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“Black Panther” reigns over hearts and box office

Updated: Apr 19, 2020


Chadwick Boseman brings regal presence and compassion to T’Challa/Black Panther.


4K Ultra HD, 3D Blu-ray, Blu-ray, DVD, Digital HD copy; 2018; PG-13 for prolonged sequences of action violence, and a brief, rude gesture: streaming via Amazon Video, FandangoNOW (4K), Google Play, iTunes, Vudu (4K), YouTube

Best extra: Hard to choose between the Ryan Coogler and Hannah Beachler commentary, four-part making-of and “From Page to Screen” roundtable

SOME MOVIES bring out the best in us – “To Kill a Mockingbird,” “The Shawshank Redemption,” “It’s A Wonderful Life,” Peter Jackson’s Lord of the Rings Trilogy, Disney/Pixar’s “Up” and the Toy Story movies. They inspire; and give us dreams of another life. A home and a purpose.

Now there’s “Black Panther,” a film that steps out of the Marvel Cinematic Universe into the amazing, hidden city of Wakanda. With its roots in the legendary El Dorado, Wakanda been around for eons in Africa instead of South America. And its residents are Africans. Not white colonists, but genuine Africans from a variety of tribes, with rich, long-standing traditions and cultures.

T’Challa meets his father in the ancestral plane.
T'Chaila father, T’Chaka (John Kani)

Wakanda owes its accomplishments through Vibranium, an element that fell there long ago. Thought to be extremely rare, Captain America’s shield is made of Vibranium, but the city is built on a mountain of the blue-glowing mineral. “Wakanda is a Marvel superhero and Vibranium is its superpower,” actor Winston Duke (M’Baku) says in a making-of featurette.

The New York Times, Time magazine, Entertainment Weekly – nearly every publication around the world hailed “Black Panther” as the most important movie of 2018. It changed a hard-scrabble, bare knuckle people into an elegant and intelligent race. It gave a home to the disenfranchised; slaves who had been captured and brought to foreign shores and people determined to erase their background.

It also made a ton of money – $1.339 billion and growing.

Oscar winning actress Lupita Nyong'o as Nakia

Shuri (Letitia Wright), a clever tech genius and her mother Ramonda (Angela Bassett)

The story of two cousins are at the heart, a story of pain and potential. We first met T’Challa/Black Panther on film in “Captain America: Civil War,” in which his father, T’Chaka (John Kani) the king of Wakanda, is killed. Chadwick Boseman brings regal presence and compassion to T’Challa as he returns home to his grieving mother, queen and priestess Ramonda (Angela Bassett), and brilliant 16-year-old sister Shuri (Letitia Wright). (Let’s see Shuri take on Tony Stark and Bruce Banner.)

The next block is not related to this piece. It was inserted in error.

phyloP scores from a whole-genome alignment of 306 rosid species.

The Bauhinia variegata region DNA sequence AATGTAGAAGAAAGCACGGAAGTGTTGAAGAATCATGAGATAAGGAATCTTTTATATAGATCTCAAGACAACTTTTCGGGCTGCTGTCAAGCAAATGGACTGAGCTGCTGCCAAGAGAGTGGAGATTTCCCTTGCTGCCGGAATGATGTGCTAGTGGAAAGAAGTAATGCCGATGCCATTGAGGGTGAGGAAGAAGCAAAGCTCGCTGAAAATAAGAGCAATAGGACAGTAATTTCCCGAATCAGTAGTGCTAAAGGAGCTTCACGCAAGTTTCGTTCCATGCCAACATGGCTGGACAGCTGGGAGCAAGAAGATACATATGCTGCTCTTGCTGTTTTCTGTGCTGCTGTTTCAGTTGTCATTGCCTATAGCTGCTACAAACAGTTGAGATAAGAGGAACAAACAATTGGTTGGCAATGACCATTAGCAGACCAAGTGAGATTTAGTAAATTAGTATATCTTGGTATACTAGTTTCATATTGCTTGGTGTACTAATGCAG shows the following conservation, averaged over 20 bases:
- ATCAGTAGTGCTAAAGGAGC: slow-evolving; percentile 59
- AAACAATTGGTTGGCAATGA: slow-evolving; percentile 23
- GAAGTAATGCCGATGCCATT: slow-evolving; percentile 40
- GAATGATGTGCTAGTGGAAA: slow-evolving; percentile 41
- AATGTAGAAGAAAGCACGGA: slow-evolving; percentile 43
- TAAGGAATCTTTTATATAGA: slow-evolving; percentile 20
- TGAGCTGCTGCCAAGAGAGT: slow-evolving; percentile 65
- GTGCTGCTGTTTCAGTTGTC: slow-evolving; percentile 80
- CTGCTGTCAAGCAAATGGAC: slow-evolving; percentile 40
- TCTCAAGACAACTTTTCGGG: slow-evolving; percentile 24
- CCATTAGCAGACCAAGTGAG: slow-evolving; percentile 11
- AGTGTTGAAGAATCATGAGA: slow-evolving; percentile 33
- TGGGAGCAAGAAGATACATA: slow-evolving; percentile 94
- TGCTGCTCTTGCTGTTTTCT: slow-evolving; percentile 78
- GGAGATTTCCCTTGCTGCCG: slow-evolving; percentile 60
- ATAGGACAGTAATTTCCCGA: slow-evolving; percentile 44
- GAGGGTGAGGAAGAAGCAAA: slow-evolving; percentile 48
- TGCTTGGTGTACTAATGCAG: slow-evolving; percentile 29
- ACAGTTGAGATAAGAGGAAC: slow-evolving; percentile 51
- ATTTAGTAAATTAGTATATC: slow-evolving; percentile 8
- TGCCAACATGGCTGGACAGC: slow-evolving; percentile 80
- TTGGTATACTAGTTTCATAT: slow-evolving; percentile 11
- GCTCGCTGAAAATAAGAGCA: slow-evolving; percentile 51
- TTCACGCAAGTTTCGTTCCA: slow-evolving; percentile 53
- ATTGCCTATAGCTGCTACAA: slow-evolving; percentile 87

T’Challa accepts the mantle of king, with the Black Panther powers after a traditional ceremony in which he must fight all comers. That’s the easy part. The hard part is finding his true path as leader of Wakanda and its tribes. Should he share Wakanda's marvels with the world or remain in seclusion?

His cousin, Erik Stevens/Erik Killmonger, whose African name is N’Jadaka, knows what he would do. Erik has battled his way to adulthood without a mother or his father, Prince N’Jobu (Sterling K. Brown), brother to T’Chaka. Erik becomes black ops legend Killmonger for the United States, but his dream of returning to Wakanda and using its resources to help other people of color has become a genocidal obsession. Erik/Killmonger is the villain of “Black Panther,” except Michael B. Jordan brings such sympathy and strength to the part, it becomes difficult to fault him. There is not a dry eye in the house by the film’s conclusion.

T’Challa and Killmonger should have been friends, but it cannot be. Their goals are too far apart. T’Challa must also deal with terrible knowledge he discovers – that his beloved father killed his brother, leaving his little nephew behind.

This is tragedy on a Shakespearean level, with science fiction embellishments. T’Challa’s team is played by Lupita Nyong’o (Nakia), Danai Gurira (Okoye), Martin Freeman (CIA Agent Ross) and Winston Duke (M’Baku), while Killmonger is supported by Andy Serkis (Ulysses Klaue) and Daniel Kaluuya (W’Kabi). Florence Kasumba, Sterling K. Brown and Forest Whitaker also co-star.

Killmonger takes the throne


The Marvel Cinematic Universe and Disney Studios present another reference quality 4K (2160p; 2.39:1 ratio). Shot at 3.4K with ARRI Alexa XT cameras, it was finished to a 4K Digital Intermediate. Detail, texturing and contrast is everything it should be. Black levels are super-solid, showing good detail in shadowing and wide-shots.